Thursday, January 19, 2023

reading Henry VI Part 1

Our Shakespeare reading group has gotten on to Henry VI, Part 1. Despite its bad reputation (there's a scene in Neil Gaiman's Sandman where Marlowe is critiquing the bad writing in this play, and Shakespeare sheepishly says, "It's my first play," to which Marlowe replies, "And it should be your last!") and oceans of historical inaccuracy, we're finding what I've found when I've seen it staged: it's a terrifically engrossing piece of drama.

It's also long, and full of minor and one-scene characters, so I divided it up into three sections instead of two, so that it might be more easily digested. Here's my historical notes on the first two sections.

Act 1 - Act 2 Scene 3

After the English beat the pants off the French in the wars in the previous historical segment (written by Shakespeare much later), Henry V, in this one the French turned the tables. Shakespeare mucked with history quite a bit, but he couldn't hide this disgrace, so he had to come up with an explanation. Actually, French generalship had improved and English had declined, but Shakespeare couldn't say that, so his explanation is right out of Monty Python and the Holy Grail: Joan of Arc was a witch! Sorry about that, Joan of Arc fans.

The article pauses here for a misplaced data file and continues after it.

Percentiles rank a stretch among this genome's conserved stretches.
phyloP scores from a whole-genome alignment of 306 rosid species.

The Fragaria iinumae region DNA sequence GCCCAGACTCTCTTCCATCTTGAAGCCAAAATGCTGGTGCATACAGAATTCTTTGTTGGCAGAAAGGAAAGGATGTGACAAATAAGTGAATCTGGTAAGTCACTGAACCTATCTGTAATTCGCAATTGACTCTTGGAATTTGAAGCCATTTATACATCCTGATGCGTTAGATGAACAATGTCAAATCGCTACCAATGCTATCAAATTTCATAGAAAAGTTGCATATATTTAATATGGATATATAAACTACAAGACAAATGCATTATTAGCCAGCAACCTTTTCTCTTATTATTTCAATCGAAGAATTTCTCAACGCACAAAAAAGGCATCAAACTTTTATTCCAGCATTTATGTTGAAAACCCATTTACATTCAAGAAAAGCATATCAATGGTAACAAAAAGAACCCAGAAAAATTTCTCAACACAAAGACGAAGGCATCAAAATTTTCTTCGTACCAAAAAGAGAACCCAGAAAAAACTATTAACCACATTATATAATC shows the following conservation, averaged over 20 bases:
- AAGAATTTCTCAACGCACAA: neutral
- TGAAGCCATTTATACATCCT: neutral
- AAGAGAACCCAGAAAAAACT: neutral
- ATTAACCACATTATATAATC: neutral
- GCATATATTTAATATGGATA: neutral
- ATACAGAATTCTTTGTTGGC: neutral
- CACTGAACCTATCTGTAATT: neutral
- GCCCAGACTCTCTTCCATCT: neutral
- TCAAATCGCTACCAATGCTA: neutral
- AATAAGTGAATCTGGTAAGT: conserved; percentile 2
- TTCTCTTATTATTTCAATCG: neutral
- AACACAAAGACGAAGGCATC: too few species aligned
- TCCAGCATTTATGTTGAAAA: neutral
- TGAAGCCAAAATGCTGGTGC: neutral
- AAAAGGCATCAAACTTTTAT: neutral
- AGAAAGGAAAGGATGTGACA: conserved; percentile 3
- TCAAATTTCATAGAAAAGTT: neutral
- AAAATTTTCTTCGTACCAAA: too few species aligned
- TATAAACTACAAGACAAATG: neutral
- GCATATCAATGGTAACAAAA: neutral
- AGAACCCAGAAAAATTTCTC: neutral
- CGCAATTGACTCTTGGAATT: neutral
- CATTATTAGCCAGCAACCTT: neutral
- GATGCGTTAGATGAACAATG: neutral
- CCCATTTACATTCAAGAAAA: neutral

Though King Henry VI is the namesake of this play, he doesn't appear in the first third, because he was only a small child at the time. You'll recall that the play of Henry V ended with Henry conclusively defeating the French, being declared the French king's heir and marrying his daughter. But before Henry would have inherited the French crown, he caught a fever and died, leaving a nine month old son who was declared King Henry VI of England.

In Henry V's will, he named his two surviving brothers - whom you'll remember from the last play - as regents. The Duke of Bedford, who was primarily a soldier, was regent for the English claims in France and commander of the army. His local ally was the Duke of Burgundy, and his principal general was Lord Talbot, who is a leading character in this play. The Duke of Gloucester was regent in England, which put him in conflict with his powerful uncle, the Bishop of Winchester.

Meanwhile the French were not taking young Henry as king, even after the old French king died. They declared his son the Dauphin king as Charles VII (though he couldn't be crowned yet because the English still controlled Reims where the coronations took place). He is not the arrogant Dauphin with the tennis balls from the last play. That guy had died in the interim, and Charles is his younger brother. Of his court, one character to watch is Reignier Duke of Anjou, because later, when peace is declared, a treaty will be signed to have his daughter marry Henry VI.

There is a passing reference in the first scene to a cowardly soldier who ran away, named Sir John Fastolfe. (An unfair charge: it was a tactical retreat.) It was his cowardly reputation, endorsed in this play, that led Shakespeare to adapt the name as Sir John Falstaff, the fictional cowardly knight of the later-written, earlier-set plays.